Harmony International Development Inc. is a nonprofit organization that strives to revitalize Chicago’s West Englewood and North Lawndale communities block by block and uses construction training programs to reinitiate young adults and ex-offenders into the workforce. The organization’s Train-to-Hire program educates trainees to redevelop dilapidated properties in the communities they serve.

Harmony’s immediate project is repairing the carriage house at 1432 S. Harding Ave. in North Lawndale, and Landmarks Illinois’ grant funds will go toward replacing the property’s roof. Already, the organization has raised needed funds through donated materials for the roofing as well as materials needed to repoint the building. Once complete, the building will be used to house ex-offenders reentering the workforce and include office space for a social worker and computer library. Harmony is hoping to benefit from the City’s Additional Dwelling Unit (ADU) Ordinance, approved in December 2020.

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PullmanArts, Chicago

Grant Amount: $1,000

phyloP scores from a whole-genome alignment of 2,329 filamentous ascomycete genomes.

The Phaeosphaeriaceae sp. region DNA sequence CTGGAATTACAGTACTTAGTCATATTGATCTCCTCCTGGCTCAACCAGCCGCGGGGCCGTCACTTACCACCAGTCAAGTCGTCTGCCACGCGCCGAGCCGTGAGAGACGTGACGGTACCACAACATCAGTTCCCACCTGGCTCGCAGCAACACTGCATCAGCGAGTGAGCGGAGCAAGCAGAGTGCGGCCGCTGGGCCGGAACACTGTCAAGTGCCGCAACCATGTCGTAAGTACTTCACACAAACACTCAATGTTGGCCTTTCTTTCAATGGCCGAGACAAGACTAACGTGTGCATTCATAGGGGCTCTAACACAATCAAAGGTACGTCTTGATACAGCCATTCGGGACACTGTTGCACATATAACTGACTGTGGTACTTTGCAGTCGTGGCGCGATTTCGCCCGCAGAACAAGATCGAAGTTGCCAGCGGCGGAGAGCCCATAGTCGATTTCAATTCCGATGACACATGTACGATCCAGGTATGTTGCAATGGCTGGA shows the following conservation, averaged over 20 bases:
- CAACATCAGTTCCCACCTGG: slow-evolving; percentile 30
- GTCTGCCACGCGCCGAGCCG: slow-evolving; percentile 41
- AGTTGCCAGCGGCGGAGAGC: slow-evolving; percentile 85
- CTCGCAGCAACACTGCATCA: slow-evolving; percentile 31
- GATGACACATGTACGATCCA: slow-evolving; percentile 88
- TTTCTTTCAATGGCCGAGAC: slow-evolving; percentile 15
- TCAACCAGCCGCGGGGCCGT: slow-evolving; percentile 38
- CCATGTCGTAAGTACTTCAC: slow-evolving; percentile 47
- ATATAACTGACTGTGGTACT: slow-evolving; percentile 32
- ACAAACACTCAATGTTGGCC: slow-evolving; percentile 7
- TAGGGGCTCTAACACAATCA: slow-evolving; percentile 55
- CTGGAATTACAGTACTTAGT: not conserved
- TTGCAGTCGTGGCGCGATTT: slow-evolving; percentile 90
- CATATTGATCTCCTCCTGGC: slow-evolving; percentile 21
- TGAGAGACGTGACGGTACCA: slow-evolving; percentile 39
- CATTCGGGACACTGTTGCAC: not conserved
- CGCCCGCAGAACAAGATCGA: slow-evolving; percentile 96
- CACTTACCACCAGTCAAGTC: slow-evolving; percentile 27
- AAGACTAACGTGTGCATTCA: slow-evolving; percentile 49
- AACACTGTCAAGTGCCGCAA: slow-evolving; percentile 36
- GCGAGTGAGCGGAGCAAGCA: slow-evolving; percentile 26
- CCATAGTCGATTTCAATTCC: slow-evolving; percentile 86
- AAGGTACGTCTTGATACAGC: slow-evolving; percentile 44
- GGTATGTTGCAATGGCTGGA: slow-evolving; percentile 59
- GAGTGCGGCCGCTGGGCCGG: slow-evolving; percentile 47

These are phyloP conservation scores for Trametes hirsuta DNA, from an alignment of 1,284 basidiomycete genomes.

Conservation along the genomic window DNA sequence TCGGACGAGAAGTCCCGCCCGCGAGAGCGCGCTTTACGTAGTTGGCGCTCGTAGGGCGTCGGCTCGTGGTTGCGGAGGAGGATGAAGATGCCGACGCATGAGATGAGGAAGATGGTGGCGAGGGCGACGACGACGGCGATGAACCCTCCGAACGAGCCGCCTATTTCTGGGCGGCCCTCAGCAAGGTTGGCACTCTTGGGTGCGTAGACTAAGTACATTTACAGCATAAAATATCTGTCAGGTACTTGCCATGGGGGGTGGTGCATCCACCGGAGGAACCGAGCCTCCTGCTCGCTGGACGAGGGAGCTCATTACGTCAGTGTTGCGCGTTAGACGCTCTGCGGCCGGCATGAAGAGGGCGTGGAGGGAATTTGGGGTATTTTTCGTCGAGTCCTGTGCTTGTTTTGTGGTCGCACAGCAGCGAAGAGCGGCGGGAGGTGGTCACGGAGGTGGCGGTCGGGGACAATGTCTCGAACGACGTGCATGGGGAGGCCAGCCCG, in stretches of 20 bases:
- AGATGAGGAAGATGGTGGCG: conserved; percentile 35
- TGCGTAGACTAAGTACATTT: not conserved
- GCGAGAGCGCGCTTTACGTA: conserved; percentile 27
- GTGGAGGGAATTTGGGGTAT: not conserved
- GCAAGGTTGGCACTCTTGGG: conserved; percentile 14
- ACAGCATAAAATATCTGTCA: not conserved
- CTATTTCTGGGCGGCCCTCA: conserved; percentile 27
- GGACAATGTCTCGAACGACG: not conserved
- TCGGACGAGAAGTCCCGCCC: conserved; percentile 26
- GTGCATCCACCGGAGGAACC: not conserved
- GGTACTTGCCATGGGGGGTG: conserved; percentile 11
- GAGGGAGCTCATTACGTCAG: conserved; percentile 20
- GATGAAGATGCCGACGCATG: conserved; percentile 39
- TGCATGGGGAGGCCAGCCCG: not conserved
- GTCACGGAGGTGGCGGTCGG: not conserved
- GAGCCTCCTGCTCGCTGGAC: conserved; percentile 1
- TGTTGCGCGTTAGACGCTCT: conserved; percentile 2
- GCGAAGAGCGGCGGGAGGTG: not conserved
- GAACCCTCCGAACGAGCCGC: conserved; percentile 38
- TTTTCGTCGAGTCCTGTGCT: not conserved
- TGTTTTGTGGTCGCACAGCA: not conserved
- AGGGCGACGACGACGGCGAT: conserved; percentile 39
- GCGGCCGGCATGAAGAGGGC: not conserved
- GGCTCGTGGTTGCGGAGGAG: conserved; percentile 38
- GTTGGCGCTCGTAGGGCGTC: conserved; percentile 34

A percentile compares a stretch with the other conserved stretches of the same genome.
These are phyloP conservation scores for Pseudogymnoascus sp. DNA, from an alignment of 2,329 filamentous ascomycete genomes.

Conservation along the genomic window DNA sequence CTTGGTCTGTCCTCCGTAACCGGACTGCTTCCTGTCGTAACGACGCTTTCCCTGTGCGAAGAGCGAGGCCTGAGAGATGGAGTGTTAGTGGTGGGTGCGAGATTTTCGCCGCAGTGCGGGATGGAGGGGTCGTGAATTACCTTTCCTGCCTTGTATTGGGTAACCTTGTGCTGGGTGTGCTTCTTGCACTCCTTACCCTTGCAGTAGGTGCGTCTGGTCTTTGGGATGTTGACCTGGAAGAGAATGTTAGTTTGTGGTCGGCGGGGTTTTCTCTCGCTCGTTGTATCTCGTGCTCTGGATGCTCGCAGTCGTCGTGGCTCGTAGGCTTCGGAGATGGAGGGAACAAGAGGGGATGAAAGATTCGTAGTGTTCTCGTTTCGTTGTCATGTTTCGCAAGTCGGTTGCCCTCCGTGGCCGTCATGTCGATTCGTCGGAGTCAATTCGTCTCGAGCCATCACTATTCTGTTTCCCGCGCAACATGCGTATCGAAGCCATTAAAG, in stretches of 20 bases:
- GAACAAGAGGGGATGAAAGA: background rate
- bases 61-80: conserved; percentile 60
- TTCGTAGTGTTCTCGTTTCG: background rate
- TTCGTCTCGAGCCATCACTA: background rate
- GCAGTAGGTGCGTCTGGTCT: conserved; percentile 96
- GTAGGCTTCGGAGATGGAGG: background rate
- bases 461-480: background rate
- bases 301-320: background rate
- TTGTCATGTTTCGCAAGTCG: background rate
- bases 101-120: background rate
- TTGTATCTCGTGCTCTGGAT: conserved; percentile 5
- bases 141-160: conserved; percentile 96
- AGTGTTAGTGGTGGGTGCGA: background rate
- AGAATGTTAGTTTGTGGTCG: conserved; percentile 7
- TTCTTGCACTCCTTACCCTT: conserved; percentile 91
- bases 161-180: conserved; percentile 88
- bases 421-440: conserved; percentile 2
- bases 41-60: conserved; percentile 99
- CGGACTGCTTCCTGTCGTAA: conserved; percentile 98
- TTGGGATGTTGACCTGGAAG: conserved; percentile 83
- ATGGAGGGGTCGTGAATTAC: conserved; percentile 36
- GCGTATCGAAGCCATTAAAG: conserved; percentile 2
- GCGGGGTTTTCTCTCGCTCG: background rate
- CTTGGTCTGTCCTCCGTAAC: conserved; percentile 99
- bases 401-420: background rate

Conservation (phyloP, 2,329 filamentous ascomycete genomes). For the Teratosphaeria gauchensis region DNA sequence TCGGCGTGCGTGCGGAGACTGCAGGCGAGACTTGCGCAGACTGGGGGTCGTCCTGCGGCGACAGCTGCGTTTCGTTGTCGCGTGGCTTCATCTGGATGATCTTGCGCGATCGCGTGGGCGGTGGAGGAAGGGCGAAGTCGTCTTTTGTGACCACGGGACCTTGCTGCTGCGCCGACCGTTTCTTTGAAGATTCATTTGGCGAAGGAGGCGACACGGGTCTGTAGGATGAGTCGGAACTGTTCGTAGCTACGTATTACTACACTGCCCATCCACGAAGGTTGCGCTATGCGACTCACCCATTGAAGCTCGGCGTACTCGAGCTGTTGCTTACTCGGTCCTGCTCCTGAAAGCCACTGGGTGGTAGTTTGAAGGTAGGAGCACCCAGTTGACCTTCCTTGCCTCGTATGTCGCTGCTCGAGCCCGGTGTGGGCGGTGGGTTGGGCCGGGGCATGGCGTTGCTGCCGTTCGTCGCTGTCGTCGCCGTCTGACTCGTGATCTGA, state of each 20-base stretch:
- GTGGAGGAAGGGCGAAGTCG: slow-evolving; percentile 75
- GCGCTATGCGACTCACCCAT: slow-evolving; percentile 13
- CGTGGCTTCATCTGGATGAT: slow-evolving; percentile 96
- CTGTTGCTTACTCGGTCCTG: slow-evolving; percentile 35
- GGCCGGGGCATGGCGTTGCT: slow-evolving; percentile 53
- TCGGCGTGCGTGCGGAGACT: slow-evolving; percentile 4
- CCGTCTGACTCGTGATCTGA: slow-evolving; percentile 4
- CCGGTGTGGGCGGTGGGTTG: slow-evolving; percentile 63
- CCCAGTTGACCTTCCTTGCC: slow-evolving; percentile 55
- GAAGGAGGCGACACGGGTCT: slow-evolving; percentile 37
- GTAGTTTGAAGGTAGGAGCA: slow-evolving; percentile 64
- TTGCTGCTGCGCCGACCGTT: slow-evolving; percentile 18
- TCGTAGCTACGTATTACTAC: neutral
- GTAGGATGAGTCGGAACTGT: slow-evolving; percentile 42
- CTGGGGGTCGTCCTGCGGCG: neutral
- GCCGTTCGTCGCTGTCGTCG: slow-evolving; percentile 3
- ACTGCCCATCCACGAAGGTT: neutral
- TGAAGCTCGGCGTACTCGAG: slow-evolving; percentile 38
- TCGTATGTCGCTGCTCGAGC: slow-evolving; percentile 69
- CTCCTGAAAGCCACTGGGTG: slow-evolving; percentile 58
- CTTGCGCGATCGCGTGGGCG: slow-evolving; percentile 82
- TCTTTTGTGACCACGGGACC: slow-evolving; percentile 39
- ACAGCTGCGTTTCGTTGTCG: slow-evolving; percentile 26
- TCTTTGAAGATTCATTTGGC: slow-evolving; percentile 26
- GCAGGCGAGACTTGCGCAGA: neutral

PullmanArts is a local volunteer run nonprofit organization created in partnership with Artspace, Inc. and Chicago Neighborhood Initiatives. The three created Pullman Artspace Lofts, the first affordable arts-based housing development in Chicago’s Pullman neighborhood and a project that received a 2021 Landmarks Illinois Richard H. Driehaus Foundation Preservation Award. PullmanArts operates the development’s Block House Gallery, a ground-floor, community run art gallery and classroom with poured concrete flooring that must be sealed before use. The organization will use Landmarks Illinois’ grant funds to seal the floor. The gallery offers classes and highlights the work of resident artists living in the Pullman Artspace Lofts.

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Stone Temple Baptist Church, Chicago

Grant Amount: $4,000

The building now known as Stone Temple Baptist Church was built in 1925 and 1926 as a synagogue for a community of Jewish immigrants who had come to Chicago to escape anti-Semitism and pogroms in their native Romania. The building served as a house of worship and an anchor for Chicago’s Romanian Jewish community until after World War II, when Chicago’s Lawndale neighborhood transitioned from a mainly Jewish community to an African American one. The church became Stone Temple Baptist Church in 1954, when the First Romanian Congregation sold it to the Baptist congregation led by Rev. James Marcellus Stone, who was active in the civil rights movement. When Rev. Martin Luther King, Jr. brought his crusade for civil rights from the South to Chicago, Stone Temple was one of a small number of African American churches that hosted him.